I’ve been wrestlin’ spiderlings all day, although they’re getting big enough that they’re showing sexual characteristics, like enlarged palps in the males, so maybe they’re more like spider-teens. They’re about three weeks old — I showed you the newly emerged S. triangulosa a while back. I’m currently raising three species (maybe four) of Theridiidae, P. tepidariorum, S. triangulosa, and S. borealis, and I’m seeing that some of the patterns emerge fairly early and in predictable ways.
This is P. tepidariorum, the most common of these spiders, and the one I’m raising for experimental studies in the lab. Some of its obvious characteristics are the mottled abdomen — although it’s still specifically patterned, as you might see from the clear left/right symmetry — and the dark banding around the limb joints. Less obviously from the photo, one other feature is that they build 3-dimensional webs that take full advantage of the space they’re in. When I open up the container, they’re hanging suspended in the middle of the space.
By the way, I’m pretty sure that one’s a male — the palps are enlarged, but not to the extent they will be in the full adult.
While we were out collecting, we also encountered a few S. triangulosa, and I collected a few for curiosity’s sake. They’re pretty, too! They have a nice pattern on the abdomen, with those distinctive white patches that set off the darker zig-zags along the side. They lack the strong banding around their leg joints. Their webs are subtly different, too: all of them had made a sheet of silk near the bottom of their containers, and they’d hang upside down in them, putting the web between them and the open space.
Finally, here’s S. borealis. The adults are easily distinguished from the other species, because they’re a solid purplish black with sometimes a lighter horizontal line on the front half of the abdomen, and another light line on the midline of the anterior abdomen. It’s very stylish. Here you can see that white pigmentation clearly, but they have not uniformly darkened up every where else yet. They also lack the limb banding, and they’re also going to grow up to be larger than the other species.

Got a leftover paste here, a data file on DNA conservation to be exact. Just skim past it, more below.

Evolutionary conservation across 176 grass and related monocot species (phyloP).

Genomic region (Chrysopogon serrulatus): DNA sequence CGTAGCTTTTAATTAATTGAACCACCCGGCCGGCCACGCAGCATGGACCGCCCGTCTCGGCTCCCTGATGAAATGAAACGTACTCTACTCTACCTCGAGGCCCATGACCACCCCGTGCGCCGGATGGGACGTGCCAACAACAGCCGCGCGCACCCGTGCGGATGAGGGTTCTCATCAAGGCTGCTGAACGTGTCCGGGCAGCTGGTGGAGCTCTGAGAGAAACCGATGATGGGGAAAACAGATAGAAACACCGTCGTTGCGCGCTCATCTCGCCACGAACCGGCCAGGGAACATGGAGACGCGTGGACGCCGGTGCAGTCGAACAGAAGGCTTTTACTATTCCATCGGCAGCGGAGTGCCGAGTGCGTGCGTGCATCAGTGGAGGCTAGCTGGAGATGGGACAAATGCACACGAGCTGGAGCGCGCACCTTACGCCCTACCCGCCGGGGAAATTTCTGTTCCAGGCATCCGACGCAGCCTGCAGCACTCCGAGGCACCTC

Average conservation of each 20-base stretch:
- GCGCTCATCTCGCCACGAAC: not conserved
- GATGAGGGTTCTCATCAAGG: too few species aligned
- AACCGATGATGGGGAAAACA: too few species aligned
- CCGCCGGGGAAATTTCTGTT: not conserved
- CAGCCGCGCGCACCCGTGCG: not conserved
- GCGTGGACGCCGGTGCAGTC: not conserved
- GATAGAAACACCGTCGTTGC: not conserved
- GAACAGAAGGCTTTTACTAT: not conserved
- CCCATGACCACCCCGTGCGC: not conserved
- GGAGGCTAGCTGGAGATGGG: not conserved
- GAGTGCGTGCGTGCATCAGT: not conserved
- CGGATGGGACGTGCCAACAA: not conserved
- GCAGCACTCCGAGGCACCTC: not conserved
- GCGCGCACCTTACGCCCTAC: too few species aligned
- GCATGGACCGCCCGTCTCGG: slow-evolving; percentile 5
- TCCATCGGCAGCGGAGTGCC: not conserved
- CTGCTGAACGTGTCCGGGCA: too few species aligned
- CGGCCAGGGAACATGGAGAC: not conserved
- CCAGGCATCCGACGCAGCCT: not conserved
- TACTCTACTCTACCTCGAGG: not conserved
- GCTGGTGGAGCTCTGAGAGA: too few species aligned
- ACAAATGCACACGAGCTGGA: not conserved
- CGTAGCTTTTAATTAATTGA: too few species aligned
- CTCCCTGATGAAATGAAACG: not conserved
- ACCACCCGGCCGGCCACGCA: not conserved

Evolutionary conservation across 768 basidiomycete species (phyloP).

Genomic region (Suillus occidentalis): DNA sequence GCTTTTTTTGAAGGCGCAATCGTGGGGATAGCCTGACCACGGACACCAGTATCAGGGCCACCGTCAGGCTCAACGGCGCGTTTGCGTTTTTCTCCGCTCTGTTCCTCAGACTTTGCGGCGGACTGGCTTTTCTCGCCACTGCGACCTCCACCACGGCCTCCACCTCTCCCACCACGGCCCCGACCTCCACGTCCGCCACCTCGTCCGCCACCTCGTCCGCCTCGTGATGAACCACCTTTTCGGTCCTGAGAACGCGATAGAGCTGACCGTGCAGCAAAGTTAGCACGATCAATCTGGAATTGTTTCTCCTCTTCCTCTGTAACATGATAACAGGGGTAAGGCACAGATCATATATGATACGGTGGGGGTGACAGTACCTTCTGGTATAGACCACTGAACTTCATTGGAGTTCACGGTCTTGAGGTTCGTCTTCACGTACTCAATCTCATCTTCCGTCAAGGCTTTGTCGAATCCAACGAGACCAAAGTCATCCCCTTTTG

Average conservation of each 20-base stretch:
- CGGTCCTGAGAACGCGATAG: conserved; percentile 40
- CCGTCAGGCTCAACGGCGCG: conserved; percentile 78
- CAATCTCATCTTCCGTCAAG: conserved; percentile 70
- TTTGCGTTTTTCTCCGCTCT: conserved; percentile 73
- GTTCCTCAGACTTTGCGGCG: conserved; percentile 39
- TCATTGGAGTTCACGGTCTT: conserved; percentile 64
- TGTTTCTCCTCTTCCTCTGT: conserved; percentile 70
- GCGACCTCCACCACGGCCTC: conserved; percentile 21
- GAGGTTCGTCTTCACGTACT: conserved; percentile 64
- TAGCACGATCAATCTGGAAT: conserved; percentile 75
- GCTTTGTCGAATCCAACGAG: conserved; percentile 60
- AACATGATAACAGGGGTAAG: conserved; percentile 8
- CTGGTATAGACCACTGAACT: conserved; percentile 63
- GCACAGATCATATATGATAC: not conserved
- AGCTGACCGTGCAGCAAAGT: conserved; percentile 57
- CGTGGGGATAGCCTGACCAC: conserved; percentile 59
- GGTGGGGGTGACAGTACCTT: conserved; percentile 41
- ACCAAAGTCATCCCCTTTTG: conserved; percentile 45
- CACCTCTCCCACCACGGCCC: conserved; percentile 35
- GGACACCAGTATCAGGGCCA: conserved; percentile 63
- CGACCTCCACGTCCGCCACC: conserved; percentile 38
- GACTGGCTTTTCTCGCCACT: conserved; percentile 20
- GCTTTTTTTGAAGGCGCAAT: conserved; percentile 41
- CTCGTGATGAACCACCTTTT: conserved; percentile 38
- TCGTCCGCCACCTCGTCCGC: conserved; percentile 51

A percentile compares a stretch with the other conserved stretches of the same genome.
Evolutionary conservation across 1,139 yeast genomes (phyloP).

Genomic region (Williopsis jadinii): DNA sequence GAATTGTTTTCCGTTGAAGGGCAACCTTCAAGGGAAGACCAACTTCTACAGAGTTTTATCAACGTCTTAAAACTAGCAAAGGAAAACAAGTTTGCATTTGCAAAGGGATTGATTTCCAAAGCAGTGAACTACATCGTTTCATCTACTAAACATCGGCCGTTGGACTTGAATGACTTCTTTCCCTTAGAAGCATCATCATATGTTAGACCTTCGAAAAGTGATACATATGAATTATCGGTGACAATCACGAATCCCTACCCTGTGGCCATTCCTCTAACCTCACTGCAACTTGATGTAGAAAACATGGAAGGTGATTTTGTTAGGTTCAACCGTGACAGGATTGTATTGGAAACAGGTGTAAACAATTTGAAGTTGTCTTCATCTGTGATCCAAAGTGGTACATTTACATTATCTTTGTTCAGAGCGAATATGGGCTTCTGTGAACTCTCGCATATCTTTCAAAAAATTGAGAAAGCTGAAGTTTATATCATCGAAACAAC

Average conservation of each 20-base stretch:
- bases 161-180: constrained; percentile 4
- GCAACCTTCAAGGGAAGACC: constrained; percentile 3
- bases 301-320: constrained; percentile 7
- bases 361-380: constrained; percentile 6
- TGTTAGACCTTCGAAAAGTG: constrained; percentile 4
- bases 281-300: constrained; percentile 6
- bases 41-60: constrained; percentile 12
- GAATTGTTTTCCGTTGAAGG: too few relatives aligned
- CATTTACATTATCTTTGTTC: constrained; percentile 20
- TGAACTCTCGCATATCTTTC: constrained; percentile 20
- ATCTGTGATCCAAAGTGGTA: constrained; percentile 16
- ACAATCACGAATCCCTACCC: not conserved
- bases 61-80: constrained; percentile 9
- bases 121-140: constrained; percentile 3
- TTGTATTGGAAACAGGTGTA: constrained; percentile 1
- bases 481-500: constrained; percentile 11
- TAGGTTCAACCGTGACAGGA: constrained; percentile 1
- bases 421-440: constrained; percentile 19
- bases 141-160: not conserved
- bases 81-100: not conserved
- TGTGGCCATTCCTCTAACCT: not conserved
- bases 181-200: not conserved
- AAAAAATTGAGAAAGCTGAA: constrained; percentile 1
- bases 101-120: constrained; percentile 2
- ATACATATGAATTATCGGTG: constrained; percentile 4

Don’t sneer at the quality of the photos, I’m still trying to figure out how to get them to hold still. I know there are ways to generally anesthetize or immobilize arthropods, like by refrigerating them, but these are young’uns and breeding stock, so I’m reluctant to do anything that might risk their viability. I had a grand time putting them under the scope and poking them with a brush to get them to change orientation — of course they prefer to hang upside down, but I want to get a look at the dorsal abdomen — and then I have to chase them on the stage and tweak the focus and snap a picture. At least this time I had a remote trigger that I could hold in my focusing hand so it was a little easier to get photos than the last time.
It’s got to get easier still, though. This winter, I want to raise spiderlings matched by day of emergence from the egg sac from all three species, and get sharp photos of dorsal abdominal pigments at regular intervals to get a time-course of their formation. Patterns are just one of those things that get developmental biologists worked up, you know. Also, P. tepidariorum shows more individual variation in those patterns, so it would be nice to get a genetic handle on their regulation. That and the other dozen projects I have in mind will keep me out of trouble when the snows come.